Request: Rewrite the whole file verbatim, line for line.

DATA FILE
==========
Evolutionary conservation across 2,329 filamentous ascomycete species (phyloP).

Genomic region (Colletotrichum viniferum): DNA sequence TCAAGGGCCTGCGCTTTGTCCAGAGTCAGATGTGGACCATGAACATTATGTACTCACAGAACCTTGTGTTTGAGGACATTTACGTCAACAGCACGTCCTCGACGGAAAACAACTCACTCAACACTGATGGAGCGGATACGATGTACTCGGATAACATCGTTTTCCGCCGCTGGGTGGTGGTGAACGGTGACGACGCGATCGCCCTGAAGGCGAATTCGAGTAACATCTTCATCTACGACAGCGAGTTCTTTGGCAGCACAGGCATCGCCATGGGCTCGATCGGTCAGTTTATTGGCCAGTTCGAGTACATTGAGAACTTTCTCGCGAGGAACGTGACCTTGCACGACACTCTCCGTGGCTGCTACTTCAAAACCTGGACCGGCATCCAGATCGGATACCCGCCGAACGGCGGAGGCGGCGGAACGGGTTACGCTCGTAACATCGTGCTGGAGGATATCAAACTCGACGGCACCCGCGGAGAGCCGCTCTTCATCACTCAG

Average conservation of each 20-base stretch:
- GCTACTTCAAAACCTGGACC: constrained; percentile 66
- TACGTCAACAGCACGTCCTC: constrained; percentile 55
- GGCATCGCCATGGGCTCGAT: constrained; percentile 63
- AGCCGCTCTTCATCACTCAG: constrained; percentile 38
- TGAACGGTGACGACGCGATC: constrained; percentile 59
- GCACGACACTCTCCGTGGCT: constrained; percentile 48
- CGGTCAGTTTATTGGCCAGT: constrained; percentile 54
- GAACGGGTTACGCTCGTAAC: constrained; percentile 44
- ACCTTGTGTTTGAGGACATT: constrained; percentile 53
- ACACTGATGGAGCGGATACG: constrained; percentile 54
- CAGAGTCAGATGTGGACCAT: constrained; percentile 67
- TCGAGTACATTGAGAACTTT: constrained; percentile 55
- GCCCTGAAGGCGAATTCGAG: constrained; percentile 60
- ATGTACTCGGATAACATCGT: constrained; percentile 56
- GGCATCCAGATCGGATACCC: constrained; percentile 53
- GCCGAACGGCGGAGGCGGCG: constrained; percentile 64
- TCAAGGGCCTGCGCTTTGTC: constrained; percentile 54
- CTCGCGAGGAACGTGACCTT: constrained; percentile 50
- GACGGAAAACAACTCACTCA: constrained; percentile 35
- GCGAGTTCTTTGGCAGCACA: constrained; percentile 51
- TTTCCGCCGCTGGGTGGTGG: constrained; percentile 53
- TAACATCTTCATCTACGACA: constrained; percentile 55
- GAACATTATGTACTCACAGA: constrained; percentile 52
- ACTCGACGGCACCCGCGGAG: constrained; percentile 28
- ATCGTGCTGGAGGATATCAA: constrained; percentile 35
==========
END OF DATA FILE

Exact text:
Evolutionary conservation across 2,329 filamentous ascomycete species (phyloP).

Genomic region (Colletotrichum viniferum): DNA sequence TCAAGGGCCTGCGCTTTGTCCAGAGTCAGATGTGGACCATGAACATTATGTACTCACAGAACCTTGTGTTTGAGGACATTTACGTCAACAGCACGTCCTCGACGGAAAACAACTCACTCAACACTGATGGAGCGGATACGATGTACTCGGATAACATCGTTTTCCGCCGCTGGGTGGTGGTGAACGGTGACGACGCGATCGCCCTGAAGGCGAATTCGAGTAACATCTTCATCTACGACAGCGAGTTCTTTGGCAGCACAGGCATCGCCATGGGCTCGATCGGTCAGTTTATTGGCCAGTTCGAGTACATTGAGAACTTTCTCGCGAGGAACGTGACCTTGCACGACACTCTCCGTGGCTGCTACTTCAAAACCTGGACCGGCATCCAGATCGGATACCCGCCGAACGGCGGAGGCGGCGGAACGGGTTACGCTCGTAACATCGTGCTGGAGGATATCAAACTCGACGGCACCCGCGGAGAGCCGCTCTTCATCACTCAG

Average conservation of each 20-base stretch:
- GCTACTTCAAAACCTGGACC: constrained; percentile 66
- TACGTCAACAGCACGTCCTC: constrained; percentile 55
- GGCATCGCCATGGGCTCGAT: constrained; percentile 63
- AGCCGCTCTTCATCACTCAG: constrained; percentile 38
- TGAACGGTGACGACGCGATC: constrained; percentile 59
- GCACGACACTCTCCGTGGCT: constrained; percentile 48
- CGGTCAGTTTATTGGCCAGT: constrained; percentile 54
- GAACGGGTTACGCTCGTAAC: constrained; percentile 44
- ACCTTGTGTTTGAGGACATT: constrained; percentile 53
- ACACTGATGGAGCGGATACG: constrained; percentile 54
- CAGAGTCAGATGTGGACCAT: constrained; percentile 67
- TCGAGTACATTGAGAACTTT: constrained; percentile 55
- GCCCTGAAGGCGAATTCGAG: constrained; percentile 60
- ATGTACTCGGATAACATCGT: constrained; percentile 56
- GGCATCCAGATCGGATACCC: constrained; percentile 53
- GCCGAACGGCGGAGGCGGCG: constrained; percentile 64
- TCAAGGGCCTGCGCTTTGTC: constrained; percentile 54
- CTCGCGAGGAACGTGACCTT: constrained; percentile 50
- GACGGAAAACAACTCACTCA: constrained; percentile 35
- GCGAGTTCTTTGGCAGCACA: constrained; percentile 51
- TTTCCGCCGCTGGGTGGTGG: constrained; percentile 53
- TAACATCTTCATCTACGACA: constrained; percentile 55
- GAACATTATGTACTCACAGA: constrained; percentile 52
- ACTCGACGGCACCCGCGGAG: constrained; percentile 28
- ATCGTGCTGGAGGATATCAA: constrained; percentile 35